Preston Pearson, the Steelers Players rep, visited the stadium and expressed optimism a strike would be avoided. He cited a breakthrough on the Insurance issue as the reason for his optimism.
In an attempt to agree on a new contract, the National Football League Players Association (NFLPA) and team owners met in Washington May 28-29, with only training camp issues being discussed and no settlement being reached.
Andy Russell revealed he had been contacted by several WFL clubs and offered more money than he currently earns. Retirement rather than jumping ships was more on Russell’s mind though. “I just can’t find enough time to devote to my real estate company.”
Russell commented that his income from Russell Investments was more than his current football salary and was also his future. Russell confirmed he just wanted to be paid a comparable rate as other linebackers in the NFL before saying he felt he had a few more good years left. “My old contract has expired and I have been negotiating with Dan Rooney,” he continued.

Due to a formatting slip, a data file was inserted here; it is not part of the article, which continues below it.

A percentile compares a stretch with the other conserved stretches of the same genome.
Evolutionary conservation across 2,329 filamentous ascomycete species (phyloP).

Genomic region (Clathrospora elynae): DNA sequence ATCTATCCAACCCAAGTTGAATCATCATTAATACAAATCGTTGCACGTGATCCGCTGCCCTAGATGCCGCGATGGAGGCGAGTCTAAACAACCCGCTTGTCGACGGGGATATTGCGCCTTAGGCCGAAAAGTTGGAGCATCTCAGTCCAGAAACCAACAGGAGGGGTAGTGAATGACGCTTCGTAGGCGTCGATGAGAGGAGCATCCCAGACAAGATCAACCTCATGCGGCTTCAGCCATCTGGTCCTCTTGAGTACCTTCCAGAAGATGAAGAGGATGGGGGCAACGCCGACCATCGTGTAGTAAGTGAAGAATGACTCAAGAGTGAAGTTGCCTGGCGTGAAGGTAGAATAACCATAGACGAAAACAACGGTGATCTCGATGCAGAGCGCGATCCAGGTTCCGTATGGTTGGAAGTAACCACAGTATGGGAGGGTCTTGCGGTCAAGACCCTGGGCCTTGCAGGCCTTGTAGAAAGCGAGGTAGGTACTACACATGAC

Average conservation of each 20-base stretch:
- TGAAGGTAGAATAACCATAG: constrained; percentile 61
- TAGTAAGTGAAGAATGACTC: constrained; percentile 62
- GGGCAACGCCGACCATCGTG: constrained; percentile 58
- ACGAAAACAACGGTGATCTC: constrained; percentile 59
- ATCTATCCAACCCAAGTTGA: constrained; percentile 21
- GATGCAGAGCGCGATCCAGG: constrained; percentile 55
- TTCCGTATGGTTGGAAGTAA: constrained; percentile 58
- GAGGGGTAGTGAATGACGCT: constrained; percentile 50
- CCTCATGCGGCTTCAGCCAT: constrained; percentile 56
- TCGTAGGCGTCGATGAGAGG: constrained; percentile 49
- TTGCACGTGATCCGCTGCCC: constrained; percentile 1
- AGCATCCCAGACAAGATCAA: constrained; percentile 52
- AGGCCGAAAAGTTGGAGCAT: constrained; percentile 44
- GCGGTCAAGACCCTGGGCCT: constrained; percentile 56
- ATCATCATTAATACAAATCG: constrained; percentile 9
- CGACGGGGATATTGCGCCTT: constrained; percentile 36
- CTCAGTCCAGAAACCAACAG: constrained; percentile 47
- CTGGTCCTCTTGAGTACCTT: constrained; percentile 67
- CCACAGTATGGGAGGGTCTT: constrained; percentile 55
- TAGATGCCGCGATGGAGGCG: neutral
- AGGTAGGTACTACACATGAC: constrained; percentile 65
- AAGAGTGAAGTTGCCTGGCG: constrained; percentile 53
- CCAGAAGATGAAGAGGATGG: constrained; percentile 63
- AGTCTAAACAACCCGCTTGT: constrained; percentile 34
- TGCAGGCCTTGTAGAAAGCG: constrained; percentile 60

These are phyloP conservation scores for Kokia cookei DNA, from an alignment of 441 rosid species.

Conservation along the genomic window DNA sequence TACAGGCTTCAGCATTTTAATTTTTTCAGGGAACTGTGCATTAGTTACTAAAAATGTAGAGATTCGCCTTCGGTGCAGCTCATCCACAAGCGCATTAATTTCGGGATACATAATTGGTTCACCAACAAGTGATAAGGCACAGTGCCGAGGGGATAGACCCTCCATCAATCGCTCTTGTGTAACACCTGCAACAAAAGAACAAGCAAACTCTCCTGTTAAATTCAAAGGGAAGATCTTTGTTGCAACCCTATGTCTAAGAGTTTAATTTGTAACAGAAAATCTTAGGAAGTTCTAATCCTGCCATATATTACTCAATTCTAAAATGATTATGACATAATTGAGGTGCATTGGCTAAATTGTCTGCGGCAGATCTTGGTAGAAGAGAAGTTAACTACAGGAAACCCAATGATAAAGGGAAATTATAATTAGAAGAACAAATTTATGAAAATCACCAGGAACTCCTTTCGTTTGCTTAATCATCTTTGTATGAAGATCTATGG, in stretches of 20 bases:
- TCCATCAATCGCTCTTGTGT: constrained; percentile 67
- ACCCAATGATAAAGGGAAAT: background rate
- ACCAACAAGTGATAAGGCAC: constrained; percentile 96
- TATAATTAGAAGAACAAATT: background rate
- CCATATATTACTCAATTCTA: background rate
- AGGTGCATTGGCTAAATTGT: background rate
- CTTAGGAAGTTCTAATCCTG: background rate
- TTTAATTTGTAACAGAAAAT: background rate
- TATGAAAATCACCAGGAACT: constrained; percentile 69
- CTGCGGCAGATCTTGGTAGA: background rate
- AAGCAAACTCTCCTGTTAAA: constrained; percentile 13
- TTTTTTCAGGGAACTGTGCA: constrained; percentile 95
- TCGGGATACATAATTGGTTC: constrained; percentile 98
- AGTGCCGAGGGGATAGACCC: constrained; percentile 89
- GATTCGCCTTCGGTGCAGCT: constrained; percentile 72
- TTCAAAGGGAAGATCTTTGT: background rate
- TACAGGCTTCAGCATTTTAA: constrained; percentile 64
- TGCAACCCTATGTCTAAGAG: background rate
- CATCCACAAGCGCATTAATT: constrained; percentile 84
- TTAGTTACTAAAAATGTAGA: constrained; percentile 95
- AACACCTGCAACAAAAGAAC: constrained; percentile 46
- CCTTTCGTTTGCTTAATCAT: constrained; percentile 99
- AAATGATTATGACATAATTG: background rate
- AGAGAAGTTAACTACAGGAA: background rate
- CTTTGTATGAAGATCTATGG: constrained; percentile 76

“It appears the Steelers aren’t going to come close to the figure I want. So I will have to weigh a lot of things and come to a decision soon. I have a great feeling of loyalty for the Steelers and I really only want to play for them,” Russell revealed.
“But my wife and parents are pressuring me to retire. I really think we have a good chance to make it all the way to the Super Bowl this year. Whether I will be on the squad will depend on the next few meetings I have with Mr. Rooney.”
Russell (pictured left) also confirmed he had heard the persistent rumours that Greenwood was seriously considering going over to the WFL, so he wasn’t surprised when he signed.
“We are going to miss him, but at least L.C. will be here for the 1974 season,” Russell observed. “And I am certain that he will go all out for the Steelers. He has a lot of pride and he will help the club in his last season here.”